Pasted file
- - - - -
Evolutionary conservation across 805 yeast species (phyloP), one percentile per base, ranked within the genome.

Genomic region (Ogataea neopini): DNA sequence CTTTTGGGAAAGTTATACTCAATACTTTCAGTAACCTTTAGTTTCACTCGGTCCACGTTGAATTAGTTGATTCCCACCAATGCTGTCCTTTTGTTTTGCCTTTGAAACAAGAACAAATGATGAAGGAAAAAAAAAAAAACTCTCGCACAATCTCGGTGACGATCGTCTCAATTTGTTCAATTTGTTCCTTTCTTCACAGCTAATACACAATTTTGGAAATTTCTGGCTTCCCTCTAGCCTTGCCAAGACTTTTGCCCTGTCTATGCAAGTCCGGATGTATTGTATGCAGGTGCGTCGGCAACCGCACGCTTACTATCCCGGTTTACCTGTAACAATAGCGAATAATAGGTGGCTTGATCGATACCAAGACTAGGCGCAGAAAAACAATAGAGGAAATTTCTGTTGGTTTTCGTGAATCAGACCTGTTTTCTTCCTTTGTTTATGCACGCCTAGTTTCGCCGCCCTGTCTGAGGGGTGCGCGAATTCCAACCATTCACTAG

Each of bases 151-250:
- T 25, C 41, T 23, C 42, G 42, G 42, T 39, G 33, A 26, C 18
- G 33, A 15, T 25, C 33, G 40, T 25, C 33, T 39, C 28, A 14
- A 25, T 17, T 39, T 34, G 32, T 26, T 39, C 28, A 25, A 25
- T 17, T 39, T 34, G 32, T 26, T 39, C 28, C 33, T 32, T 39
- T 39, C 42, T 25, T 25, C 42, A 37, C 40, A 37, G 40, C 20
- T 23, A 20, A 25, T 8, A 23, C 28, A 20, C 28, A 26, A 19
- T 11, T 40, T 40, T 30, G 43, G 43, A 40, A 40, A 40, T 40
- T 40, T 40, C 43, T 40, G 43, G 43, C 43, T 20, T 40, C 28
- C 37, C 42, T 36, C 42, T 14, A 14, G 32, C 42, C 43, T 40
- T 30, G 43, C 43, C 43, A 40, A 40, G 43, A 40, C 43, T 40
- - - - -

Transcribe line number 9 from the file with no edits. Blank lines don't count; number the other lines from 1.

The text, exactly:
- T 23, A 20, A 25, T 8, A 23, C 28, A 20, C 28, A 26, A 19